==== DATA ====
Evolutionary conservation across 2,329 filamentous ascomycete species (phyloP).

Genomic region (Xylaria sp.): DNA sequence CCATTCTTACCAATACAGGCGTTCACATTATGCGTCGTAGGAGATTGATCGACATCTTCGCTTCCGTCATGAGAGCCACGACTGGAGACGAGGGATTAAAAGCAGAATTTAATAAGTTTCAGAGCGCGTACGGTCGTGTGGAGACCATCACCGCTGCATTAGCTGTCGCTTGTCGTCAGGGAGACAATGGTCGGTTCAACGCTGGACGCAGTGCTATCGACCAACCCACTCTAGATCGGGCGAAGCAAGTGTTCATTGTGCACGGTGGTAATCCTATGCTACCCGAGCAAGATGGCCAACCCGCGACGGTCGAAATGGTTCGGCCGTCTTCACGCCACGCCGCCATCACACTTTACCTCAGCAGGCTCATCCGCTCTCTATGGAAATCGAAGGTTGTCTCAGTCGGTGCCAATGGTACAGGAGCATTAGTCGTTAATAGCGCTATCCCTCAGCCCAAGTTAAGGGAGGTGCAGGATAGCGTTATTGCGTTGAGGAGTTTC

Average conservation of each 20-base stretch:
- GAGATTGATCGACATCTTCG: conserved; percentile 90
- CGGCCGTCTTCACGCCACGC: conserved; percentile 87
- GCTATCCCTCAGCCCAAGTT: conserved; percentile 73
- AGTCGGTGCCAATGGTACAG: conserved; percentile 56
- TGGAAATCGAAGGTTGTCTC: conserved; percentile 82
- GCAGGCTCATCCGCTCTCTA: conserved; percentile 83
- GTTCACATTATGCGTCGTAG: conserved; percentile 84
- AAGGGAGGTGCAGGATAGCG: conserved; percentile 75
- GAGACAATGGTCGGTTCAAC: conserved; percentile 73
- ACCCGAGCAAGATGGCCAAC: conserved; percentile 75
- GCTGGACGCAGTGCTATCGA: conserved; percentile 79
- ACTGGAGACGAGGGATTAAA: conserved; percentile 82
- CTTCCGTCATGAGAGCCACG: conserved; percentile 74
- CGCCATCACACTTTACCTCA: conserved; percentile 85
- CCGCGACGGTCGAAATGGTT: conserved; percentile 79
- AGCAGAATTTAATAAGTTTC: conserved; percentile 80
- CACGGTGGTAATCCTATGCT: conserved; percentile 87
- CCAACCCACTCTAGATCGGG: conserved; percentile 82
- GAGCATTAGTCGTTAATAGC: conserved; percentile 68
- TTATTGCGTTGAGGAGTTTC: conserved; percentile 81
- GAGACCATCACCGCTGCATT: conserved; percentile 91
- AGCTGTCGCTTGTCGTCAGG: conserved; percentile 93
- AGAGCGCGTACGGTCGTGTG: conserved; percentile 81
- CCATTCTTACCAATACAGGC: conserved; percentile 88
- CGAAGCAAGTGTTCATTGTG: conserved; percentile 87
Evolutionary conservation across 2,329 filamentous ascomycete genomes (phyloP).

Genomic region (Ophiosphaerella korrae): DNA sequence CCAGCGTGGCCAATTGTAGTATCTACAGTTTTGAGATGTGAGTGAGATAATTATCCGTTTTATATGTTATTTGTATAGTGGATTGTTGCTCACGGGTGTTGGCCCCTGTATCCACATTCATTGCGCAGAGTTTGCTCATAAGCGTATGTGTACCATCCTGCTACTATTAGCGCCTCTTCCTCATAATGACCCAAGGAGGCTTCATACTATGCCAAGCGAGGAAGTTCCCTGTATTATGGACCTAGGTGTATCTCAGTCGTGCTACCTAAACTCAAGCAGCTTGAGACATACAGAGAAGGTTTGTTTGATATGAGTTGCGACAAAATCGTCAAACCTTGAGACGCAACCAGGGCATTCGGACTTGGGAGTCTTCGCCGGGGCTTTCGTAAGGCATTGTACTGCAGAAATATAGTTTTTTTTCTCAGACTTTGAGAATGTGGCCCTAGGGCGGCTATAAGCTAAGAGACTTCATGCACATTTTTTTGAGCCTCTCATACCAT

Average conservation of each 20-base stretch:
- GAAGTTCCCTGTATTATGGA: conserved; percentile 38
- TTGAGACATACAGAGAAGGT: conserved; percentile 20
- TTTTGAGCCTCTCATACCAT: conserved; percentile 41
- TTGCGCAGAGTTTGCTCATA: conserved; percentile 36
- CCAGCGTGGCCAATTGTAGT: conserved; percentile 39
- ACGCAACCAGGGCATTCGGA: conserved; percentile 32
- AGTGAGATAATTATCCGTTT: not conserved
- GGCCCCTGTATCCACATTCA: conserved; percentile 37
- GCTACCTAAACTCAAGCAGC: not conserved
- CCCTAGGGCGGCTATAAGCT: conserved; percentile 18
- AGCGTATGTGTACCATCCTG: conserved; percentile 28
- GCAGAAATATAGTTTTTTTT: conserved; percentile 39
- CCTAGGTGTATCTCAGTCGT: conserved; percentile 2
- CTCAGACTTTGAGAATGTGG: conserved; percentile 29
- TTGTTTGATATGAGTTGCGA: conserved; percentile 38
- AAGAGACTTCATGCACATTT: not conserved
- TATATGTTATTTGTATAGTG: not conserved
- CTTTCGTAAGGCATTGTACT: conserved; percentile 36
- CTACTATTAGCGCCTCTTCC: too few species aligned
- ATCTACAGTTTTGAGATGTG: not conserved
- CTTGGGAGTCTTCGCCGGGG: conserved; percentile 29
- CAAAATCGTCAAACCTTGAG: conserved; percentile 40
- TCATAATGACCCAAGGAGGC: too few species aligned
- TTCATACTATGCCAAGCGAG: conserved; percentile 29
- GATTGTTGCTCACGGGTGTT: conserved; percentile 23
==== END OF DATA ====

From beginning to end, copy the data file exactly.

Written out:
Evolutionary conservation across 2,329 filamentous ascomycete species (phyloP).

Genomic region (Xylaria sp.): DNA sequence CCATTCTTACCAATACAGGCGTTCACATTATGCGTCGTAGGAGATTGATCGACATCTTCGCTTCCGTCATGAGAGCCACGACTGGAGACGAGGGATTAAAAGCAGAATTTAATAAGTTTCAGAGCGCGTACGGTCGTGTGGAGACCATCACCGCTGCATTAGCTGTCGCTTGTCGTCAGGGAGACAATGGTCGGTTCAACGCTGGACGCAGTGCTATCGACCAACCCACTCTAGATCGGGCGAAGCAAGTGTTCATTGTGCACGGTGGTAATCCTATGCTACCCGAGCAAGATGGCCAACCCGCGACGGTCGAAATGGTTCGGCCGTCTTCACGCCACGCCGCCATCACACTTTACCTCAGCAGGCTCATCCGCTCTCTATGGAAATCGAAGGTTGTCTCAGTCGGTGCCAATGGTACAGGAGCATTAGTCGTTAATAGCGCTATCCCTCAGCCCAAGTTAAGGGAGGTGCAGGATAGCGTTATTGCGTTGAGGAGTTTC

Average conservation of each 20-base stretch:
- GAGATTGATCGACATCTTCG: conserved; percentile 90
- CGGCCGTCTTCACGCCACGC: conserved; percentile 87
- GCTATCCCTCAGCCCAAGTT: conserved; percentile 73
- AGTCGGTGCCAATGGTACAG: conserved; percentile 56
- TGGAAATCGAAGGTTGTCTC: conserved; percentile 82
- GCAGGCTCATCCGCTCTCTA: conserved; percentile 83
- GTTCACATTATGCGTCGTAG: conserved; percentile 84
- AAGGGAGGTGCAGGATAGCG: conserved; percentile 75
- GAGACAATGGTCGGTTCAAC: conserved; percentile 73
- ACCCGAGCAAGATGGCCAAC: conserved; percentile 75
- GCTGGACGCAGTGCTATCGA: conserved; percentile 79
- ACTGGAGACGAGGGATTAAA: conserved; percentile 82
- CTTCCGTCATGAGAGCCACG: conserved; percentile 74
- CGCCATCACACTTTACCTCA: conserved; percentile 85
- CCGCGACGGTCGAAATGGTT: conserved; percentile 79
- AGCAGAATTTAATAAGTTTC: conserved; percentile 80
- CACGGTGGTAATCCTATGCT: conserved; percentile 87
- CCAACCCACTCTAGATCGGG: conserved; percentile 82
- GAGCATTAGTCGTTAATAGC: conserved; percentile 68
- TTATTGCGTTGAGGAGTTTC: conserved; percentile 81
- GAGACCATCACCGCTGCATT: conserved; percentile 91
- AGCTGTCGCTTGTCGTCAGG: conserved; percentile 93
- AGAGCGCGTACGGTCGTGTG: conserved; percentile 81
- CCATTCTTACCAATACAGGC: conserved; percentile 88
- CGAAGCAAGTGTTCATTGTG: conserved; percentile 87
Evolutionary conservation across 2,329 filamentous ascomycete genomes (phyloP).

Genomic region (Ophiosphaerella korrae): DNA sequence CCAGCGTGGCCAATTGTAGTATCTACAGTTTTGAGATGTGAGTGAGATAATTATCCGTTTTATATGTTATTTGTATAGTGGATTGTTGCTCACGGGTGTTGGCCCCTGTATCCACATTCATTGCGCAGAGTTTGCTCATAAGCGTATGTGTACCATCCTGCTACTATTAGCGCCTCTTCCTCATAATGACCCAAGGAGGCTTCATACTATGCCAAGCGAGGAAGTTCCCTGTATTATGGACCTAGGTGTATCTCAGTCGTGCTACCTAAACTCAAGCAGCTTGAGACATACAGAGAAGGTTTGTTTGATATGAGTTGCGACAAAATCGTCAAACCTTGAGACGCAACCAGGGCATTCGGACTTGGGAGTCTTCGCCGGGGCTTTCGTAAGGCATTGTACTGCAGAAATATAGTTTTTTTTCTCAGACTTTGAGAATGTGGCCCTAGGGCGGCTATAAGCTAAGAGACTTCATGCACATTTTTTTGAGCCTCTCATACCAT

Average conservation of each 20-base stretch:
- GAAGTTCCCTGTATTATGGA: conserved; percentile 38
- TTGAGACATACAGAGAAGGT: conserved; percentile 20
- TTTTGAGCCTCTCATACCAT: conserved; percentile 41
- TTGCGCAGAGTTTGCTCATA: conserved; percentile 36
- CCAGCGTGGCCAATTGTAGT: conserved; percentile 39
- ACGCAACCAGGGCATTCGGA: conserved; percentile 32
- AGTGAGATAATTATCCGTTT: not conserved
- GGCCCCTGTATCCACATTCA: conserved; percentile 37
- GCTACCTAAACTCAAGCAGC: not conserved
- CCCTAGGGCGGCTATAAGCT: conserved; percentile 18
- AGCGTATGTGTACCATCCTG: conserved; percentile 28
- GCAGAAATATAGTTTTTTTT: conserved; percentile 39
- CCTAGGTGTATCTCAGTCGT: conserved; percentile 2
- CTCAGACTTTGAGAATGTGG: conserved; percentile 29
- TTGTTTGATATGAGTTGCGA: conserved; percentile 38
- AAGAGACTTCATGCACATTT: not conserved
- TATATGTTATTTGTATAGTG: not conserved
- CTTTCGTAAGGCATTGTACT: conserved; percentile 36
- CTACTATTAGCGCCTCTTCC: too few species aligned
- ATCTACAGTTTTGAGATGTG: not conserved
- CTTGGGAGTCTTCGCCGGGG: conserved; percentile 29
- CAAAATCGTCAAACCTTGAG: conserved; percentile 40
- TCATAATGACCCAAGGAGGC: too few species aligned
- TTCATACTATGCCAAGCGAG: conserved; percentile 29
- GATTGTTGCTCACGGGTGTT: conserved; percentile 23